To wrap up an eventful run this legislative session, Washington’s Substitute Senate Bill 5389—proposing to add various practice rights and procedures to optometry’s scope—recently passed both the Senate (46-2) and the House (81-15) with strong bipartisan support. The document landed on Governor Jay Inslee’s desk on April 21 and is expected to be signed into law within the next 20 days.  

“For the first time in two decades, the bill will update Washington’s scope of practice to more fully reflect the education and training of optometrists and move the state more in line with what is increasingly becoming the standard of care in optometry,” says Michael Sirott, OD, president of the Optometric Physicians of Washington (OPW). “It is an important step forward for our members.”

The bill has been altered rather significantly since its introduction back in January. The original version proposed that optometrists be allowed to perform laser procedures, which is included in the practice scope of 10 states and counting. But, after multiple negotiations to assuage the concerns voiced by the opposition, the current and final version of the bill excludes lasers, as well as suturing. The final document would still grant optometrists the authority to perform numerous advanced procedures and prescribe more pharmaceutical agents. Some of the expanded privileges proposed in SSB 5389 include:

  • Incision and excision of chalazion
  • Injections (subconjunctival, subcutaneous and intramuscular (epinephrine))
  • Eyelid surgery (excluding cosmetic surgery or those requiring the use of general anesthesia)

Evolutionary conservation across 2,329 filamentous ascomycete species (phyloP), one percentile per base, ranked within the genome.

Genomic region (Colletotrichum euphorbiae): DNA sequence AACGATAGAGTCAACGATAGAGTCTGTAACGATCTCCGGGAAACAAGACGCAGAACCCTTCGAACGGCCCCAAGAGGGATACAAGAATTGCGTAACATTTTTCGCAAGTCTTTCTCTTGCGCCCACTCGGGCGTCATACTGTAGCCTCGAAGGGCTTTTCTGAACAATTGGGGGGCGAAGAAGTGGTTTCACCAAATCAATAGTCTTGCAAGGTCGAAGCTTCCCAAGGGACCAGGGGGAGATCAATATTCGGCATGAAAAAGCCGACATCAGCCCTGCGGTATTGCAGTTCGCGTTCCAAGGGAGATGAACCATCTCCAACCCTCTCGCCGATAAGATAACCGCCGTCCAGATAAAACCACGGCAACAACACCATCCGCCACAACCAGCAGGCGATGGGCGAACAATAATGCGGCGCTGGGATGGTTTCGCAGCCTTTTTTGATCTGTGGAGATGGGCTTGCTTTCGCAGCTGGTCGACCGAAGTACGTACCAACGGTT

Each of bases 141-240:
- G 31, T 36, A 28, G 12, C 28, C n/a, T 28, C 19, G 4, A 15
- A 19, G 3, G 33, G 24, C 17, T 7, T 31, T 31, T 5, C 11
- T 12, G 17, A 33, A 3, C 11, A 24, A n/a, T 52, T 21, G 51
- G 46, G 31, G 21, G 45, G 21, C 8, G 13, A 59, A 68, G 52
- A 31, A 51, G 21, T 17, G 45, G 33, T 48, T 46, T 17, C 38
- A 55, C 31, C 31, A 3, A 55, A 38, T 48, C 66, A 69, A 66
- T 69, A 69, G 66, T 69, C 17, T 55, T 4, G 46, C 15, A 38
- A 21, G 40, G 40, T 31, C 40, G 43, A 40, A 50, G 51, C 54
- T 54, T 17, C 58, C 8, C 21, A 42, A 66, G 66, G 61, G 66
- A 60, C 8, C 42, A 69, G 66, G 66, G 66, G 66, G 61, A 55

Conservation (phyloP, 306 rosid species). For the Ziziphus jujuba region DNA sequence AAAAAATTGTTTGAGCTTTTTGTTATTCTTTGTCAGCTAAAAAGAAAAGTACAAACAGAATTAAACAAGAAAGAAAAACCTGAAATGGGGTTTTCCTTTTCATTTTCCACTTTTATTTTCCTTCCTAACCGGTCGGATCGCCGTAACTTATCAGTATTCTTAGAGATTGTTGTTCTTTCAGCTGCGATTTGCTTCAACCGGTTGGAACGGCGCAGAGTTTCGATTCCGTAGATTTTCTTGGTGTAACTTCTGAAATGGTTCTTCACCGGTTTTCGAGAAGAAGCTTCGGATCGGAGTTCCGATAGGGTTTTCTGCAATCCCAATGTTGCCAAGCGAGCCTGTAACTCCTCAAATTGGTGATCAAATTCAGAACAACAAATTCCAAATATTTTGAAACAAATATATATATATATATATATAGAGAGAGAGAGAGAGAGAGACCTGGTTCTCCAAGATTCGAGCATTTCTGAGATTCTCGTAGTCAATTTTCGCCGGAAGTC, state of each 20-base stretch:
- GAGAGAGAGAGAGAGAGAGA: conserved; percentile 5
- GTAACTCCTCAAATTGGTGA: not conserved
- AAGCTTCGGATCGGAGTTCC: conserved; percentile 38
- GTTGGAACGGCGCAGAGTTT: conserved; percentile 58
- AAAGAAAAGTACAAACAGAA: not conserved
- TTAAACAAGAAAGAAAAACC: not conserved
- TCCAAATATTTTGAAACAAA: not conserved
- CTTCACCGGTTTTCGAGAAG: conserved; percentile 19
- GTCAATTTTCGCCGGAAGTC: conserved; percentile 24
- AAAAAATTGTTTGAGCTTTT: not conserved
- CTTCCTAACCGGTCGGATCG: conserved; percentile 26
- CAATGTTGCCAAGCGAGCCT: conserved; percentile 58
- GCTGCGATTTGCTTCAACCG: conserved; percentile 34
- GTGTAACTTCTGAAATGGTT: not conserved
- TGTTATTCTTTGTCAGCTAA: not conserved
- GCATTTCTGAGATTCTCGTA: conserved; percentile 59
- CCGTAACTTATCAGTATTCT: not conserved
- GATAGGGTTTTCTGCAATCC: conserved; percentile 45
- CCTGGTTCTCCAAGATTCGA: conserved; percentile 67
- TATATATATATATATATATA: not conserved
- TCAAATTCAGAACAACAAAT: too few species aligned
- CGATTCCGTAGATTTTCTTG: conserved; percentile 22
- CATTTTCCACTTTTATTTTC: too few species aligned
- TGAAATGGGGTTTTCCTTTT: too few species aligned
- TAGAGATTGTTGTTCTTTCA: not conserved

• Use of topical and injectable anesthesia
  • Prescribe oral steroids
A bill awaiting Washington Gov. Jay Inslee’s signature would authorize the state's ODs to perform several non-laser advanced procedures, such as lesion removal and injections, as well as expand prescribing authority to include oral steroids.
A bill awaiting Washington Gov. Jay Inslee’s signature would authorize the state's ODs to perform several non-laser advanced procedures, such as lesion removal and injections, as well as expand prescribing authority to include oral steroids and topical or injectable anesthesia.  Click image to enlarge.

The legislation also grants authority to the Washington Board of Optometry regarding the rulemaking necessary to implement the physician training and certification outlined in the new law, which is something Dr. Sirott says the OPW pushed for throughout the session to remain on the bill. Once the document is signed, it’s expected to take the Board about two years to implement the provisions of the new law. 

So, what will optometrists have to do to perform the added procedures once SSB 5389 is signed and the Board’s rulemaking process is complete? Dr. Sirott says that the legislation “creates a licensing endorsement structure that will clearly demonstrate which optometrists are endorsed by the Board of Optometry to perform advanced procedures. It spells out specific pathways for optometrists to earn the endorsement, including completion of required training in an accredited school of optometry or through robust, accredited continuing education courses, similar to the continuing education requirements that physicians meet when they learn new procedures,” he explains.

Other training requirements outlined in the bill to perform the advanced procedures include live patient experience during clinical training, as well as successful completion of a nationally standardized examination, such as the National Board of Examiners in Optometry procedure examination.